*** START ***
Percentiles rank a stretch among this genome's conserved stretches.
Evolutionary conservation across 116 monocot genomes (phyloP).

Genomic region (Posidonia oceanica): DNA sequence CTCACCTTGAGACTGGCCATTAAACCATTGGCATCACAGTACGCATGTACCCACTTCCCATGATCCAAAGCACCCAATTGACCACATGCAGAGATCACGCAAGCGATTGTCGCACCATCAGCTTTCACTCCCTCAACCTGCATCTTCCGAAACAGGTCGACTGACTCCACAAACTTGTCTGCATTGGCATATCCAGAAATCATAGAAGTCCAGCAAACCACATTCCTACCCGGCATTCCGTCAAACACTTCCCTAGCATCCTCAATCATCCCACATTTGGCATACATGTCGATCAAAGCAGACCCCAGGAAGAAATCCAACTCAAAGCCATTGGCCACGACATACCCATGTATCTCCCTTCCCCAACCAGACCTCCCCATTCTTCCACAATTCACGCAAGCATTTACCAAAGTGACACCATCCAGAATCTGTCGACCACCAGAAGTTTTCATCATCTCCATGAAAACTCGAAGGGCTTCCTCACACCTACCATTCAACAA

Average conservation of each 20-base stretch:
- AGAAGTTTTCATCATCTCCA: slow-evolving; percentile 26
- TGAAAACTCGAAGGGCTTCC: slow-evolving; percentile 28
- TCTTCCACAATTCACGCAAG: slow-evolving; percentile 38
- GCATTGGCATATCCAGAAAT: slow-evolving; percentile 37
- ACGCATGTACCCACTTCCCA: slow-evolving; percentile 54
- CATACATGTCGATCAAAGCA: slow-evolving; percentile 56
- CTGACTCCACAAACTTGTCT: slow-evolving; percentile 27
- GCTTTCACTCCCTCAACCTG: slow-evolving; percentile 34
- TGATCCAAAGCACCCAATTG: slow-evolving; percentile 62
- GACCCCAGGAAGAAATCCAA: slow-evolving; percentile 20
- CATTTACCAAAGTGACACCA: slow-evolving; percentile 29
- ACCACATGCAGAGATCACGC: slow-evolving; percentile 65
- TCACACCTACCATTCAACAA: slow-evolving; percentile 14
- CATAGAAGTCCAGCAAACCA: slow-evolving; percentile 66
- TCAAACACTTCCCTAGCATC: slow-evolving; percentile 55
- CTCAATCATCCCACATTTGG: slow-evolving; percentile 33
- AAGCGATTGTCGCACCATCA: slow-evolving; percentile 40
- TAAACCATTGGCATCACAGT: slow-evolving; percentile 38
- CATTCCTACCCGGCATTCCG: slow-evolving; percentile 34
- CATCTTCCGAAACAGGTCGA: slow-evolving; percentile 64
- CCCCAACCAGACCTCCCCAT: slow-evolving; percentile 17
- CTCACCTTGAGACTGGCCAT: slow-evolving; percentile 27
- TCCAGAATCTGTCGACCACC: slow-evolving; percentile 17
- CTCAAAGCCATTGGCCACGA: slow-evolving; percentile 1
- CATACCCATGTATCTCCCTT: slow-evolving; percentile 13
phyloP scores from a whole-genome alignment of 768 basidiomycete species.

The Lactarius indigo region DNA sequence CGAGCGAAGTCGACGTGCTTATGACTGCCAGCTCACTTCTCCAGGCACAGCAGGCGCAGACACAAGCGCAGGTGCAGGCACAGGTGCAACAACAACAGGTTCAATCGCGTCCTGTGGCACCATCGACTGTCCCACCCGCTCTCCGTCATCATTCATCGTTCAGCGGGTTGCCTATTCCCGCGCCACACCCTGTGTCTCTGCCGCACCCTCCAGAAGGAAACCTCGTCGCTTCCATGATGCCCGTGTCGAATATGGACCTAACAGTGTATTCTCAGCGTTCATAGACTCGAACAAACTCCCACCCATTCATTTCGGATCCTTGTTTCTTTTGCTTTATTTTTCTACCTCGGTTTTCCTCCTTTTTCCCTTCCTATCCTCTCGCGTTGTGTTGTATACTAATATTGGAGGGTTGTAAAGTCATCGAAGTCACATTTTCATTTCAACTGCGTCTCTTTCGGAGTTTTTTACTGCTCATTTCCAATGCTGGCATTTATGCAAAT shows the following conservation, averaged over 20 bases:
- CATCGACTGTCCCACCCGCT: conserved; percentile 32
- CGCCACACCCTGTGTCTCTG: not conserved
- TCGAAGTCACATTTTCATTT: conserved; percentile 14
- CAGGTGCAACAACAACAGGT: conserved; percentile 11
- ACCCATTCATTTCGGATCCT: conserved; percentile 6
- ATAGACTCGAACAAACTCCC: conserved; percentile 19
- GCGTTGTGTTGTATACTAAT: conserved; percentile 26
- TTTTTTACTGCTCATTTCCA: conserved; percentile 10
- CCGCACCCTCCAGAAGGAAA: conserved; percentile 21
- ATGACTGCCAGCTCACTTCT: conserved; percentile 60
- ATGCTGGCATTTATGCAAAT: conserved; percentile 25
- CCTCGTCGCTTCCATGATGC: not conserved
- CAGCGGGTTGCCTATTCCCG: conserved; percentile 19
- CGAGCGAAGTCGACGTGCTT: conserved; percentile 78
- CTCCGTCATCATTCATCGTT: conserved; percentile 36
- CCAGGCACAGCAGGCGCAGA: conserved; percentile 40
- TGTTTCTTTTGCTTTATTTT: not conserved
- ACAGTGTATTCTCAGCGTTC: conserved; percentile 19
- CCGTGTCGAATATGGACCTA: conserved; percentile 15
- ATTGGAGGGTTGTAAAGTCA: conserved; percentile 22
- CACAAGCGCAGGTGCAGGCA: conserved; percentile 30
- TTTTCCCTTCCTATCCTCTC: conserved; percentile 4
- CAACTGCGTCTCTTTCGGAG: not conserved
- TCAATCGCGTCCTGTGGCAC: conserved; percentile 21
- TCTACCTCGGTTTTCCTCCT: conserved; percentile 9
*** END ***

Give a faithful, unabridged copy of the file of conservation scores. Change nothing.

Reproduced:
Percentiles rank a stretch among this genome's conserved stretches.
Evolutionary conservation across 116 monocot genomes (phyloP).

Genomic region (Posidonia oceanica): DNA sequence CTCACCTTGAGACTGGCCATTAAACCATTGGCATCACAGTACGCATGTACCCACTTCCCATGATCCAAAGCACCCAATTGACCACATGCAGAGATCACGCAAGCGATTGTCGCACCATCAGCTTTCACTCCCTCAACCTGCATCTTCCGAAACAGGTCGACTGACTCCACAAACTTGTCTGCATTGGCATATCCAGAAATCATAGAAGTCCAGCAAACCACATTCCTACCCGGCATTCCGTCAAACACTTCCCTAGCATCCTCAATCATCCCACATTTGGCATACATGTCGATCAAAGCAGACCCCAGGAAGAAATCCAACTCAAAGCCATTGGCCACGACATACCCATGTATCTCCCTTCCCCAACCAGACCTCCCCATTCTTCCACAATTCACGCAAGCATTTACCAAAGTGACACCATCCAGAATCTGTCGACCACCAGAAGTTTTCATCATCTCCATGAAAACTCGAAGGGCTTCCTCACACCTACCATTCAACAA

Average conservation of each 20-base stretch:
- AGAAGTTTTCATCATCTCCA: slow-evolving; percentile 26
- TGAAAACTCGAAGGGCTTCC: slow-evolving; percentile 28
- TCTTCCACAATTCACGCAAG: slow-evolving; percentile 38
- GCATTGGCATATCCAGAAAT: slow-evolving; percentile 37
- ACGCATGTACCCACTTCCCA: slow-evolving; percentile 54
- CATACATGTCGATCAAAGCA: slow-evolving; percentile 56
- CTGACTCCACAAACTTGTCT: slow-evolving; percentile 27
- GCTTTCACTCCCTCAACCTG: slow-evolving; percentile 34
- TGATCCAAAGCACCCAATTG: slow-evolving; percentile 62
- GACCCCAGGAAGAAATCCAA: slow-evolving; percentile 20
- CATTTACCAAAGTGACACCA: slow-evolving; percentile 29
- ACCACATGCAGAGATCACGC: slow-evolving; percentile 65
- TCACACCTACCATTCAACAA: slow-evolving; percentile 14
- CATAGAAGTCCAGCAAACCA: slow-evolving; percentile 66
- TCAAACACTTCCCTAGCATC: slow-evolving; percentile 55
- CTCAATCATCCCACATTTGG: slow-evolving; percentile 33
- AAGCGATTGTCGCACCATCA: slow-evolving; percentile 40
- TAAACCATTGGCATCACAGT: slow-evolving; percentile 38
- CATTCCTACCCGGCATTCCG: slow-evolving; percentile 34
- CATCTTCCGAAACAGGTCGA: slow-evolving; percentile 64
- CCCCAACCAGACCTCCCCAT: slow-evolving; percentile 17
- CTCACCTTGAGACTGGCCAT: slow-evolving; percentile 27
- TCCAGAATCTGTCGACCACC: slow-evolving; percentile 17
- CTCAAAGCCATTGGCCACGA: slow-evolving; percentile 1
- CATACCCATGTATCTCCCTT: slow-evolving; percentile 13
phyloP scores from a whole-genome alignment of 768 basidiomycete species.

The Lactarius indigo region DNA sequence CGAGCGAAGTCGACGTGCTTATGACTGCCAGCTCACTTCTCCAGGCACAGCAGGCGCAGACACAAGCGCAGGTGCAGGCACAGGTGCAACAACAACAGGTTCAATCGCGTCCTGTGGCACCATCGACTGTCCCACCCGCTCTCCGTCATCATTCATCGTTCAGCGGGTTGCCTATTCCCGCGCCACACCCTGTGTCTCTGCCGCACCCTCCAGAAGGAAACCTCGTCGCTTCCATGATGCCCGTGTCGAATATGGACCTAACAGTGTATTCTCAGCGTTCATAGACTCGAACAAACTCCCACCCATTCATTTCGGATCCTTGTTTCTTTTGCTTTATTTTTCTACCTCGGTTTTCCTCCTTTTTCCCTTCCTATCCTCTCGCGTTGTGTTGTATACTAATATTGGAGGGTTGTAAAGTCATCGAAGTCACATTTTCATTTCAACTGCGTCTCTTTCGGAGTTTTTTACTGCTCATTTCCAATGCTGGCATTTATGCAAAT shows the following conservation, averaged over 20 bases:
- CATCGACTGTCCCACCCGCT: conserved; percentile 32
- CGCCACACCCTGTGTCTCTG: not conserved
- TCGAAGTCACATTTTCATTT: conserved; percentile 14
- CAGGTGCAACAACAACAGGT: conserved; percentile 11
- ACCCATTCATTTCGGATCCT: conserved; percentile 6
- ATAGACTCGAACAAACTCCC: conserved; percentile 19
- GCGTTGTGTTGTATACTAAT: conserved; percentile 26
- TTTTTTACTGCTCATTTCCA: conserved; percentile 10
- CCGCACCCTCCAGAAGGAAA: conserved; percentile 21
- ATGACTGCCAGCTCACTTCT: conserved; percentile 60
- ATGCTGGCATTTATGCAAAT: conserved; percentile 25
- CCTCGTCGCTTCCATGATGC: not conserved
- CAGCGGGTTGCCTATTCCCG: conserved; percentile 19
- CGAGCGAAGTCGACGTGCTT: conserved; percentile 78
- CTCCGTCATCATTCATCGTT: conserved; percentile 36
- CCAGGCACAGCAGGCGCAGA: conserved; percentile 40
- TGTTTCTTTTGCTTTATTTT: not conserved
- ACAGTGTATTCTCAGCGTTC: conserved; percentile 19
- CCGTGTCGAATATGGACCTA: conserved; percentile 15
- ATTGGAGGGTTGTAAAGTCA: conserved; percentile 22
- CACAAGCGCAGGTGCAGGCA: conserved; percentile 30
- TTTTCCCTTCCTATCCTCTC: conserved; percentile 4
- CAACTGCGTCTCTTTCGGAG: not conserved
- TCAATCGCGTCCTGTGGCAC: conserved; percentile 21
- TCTACCTCGGTTTTCCTCCT: conserved; percentile 9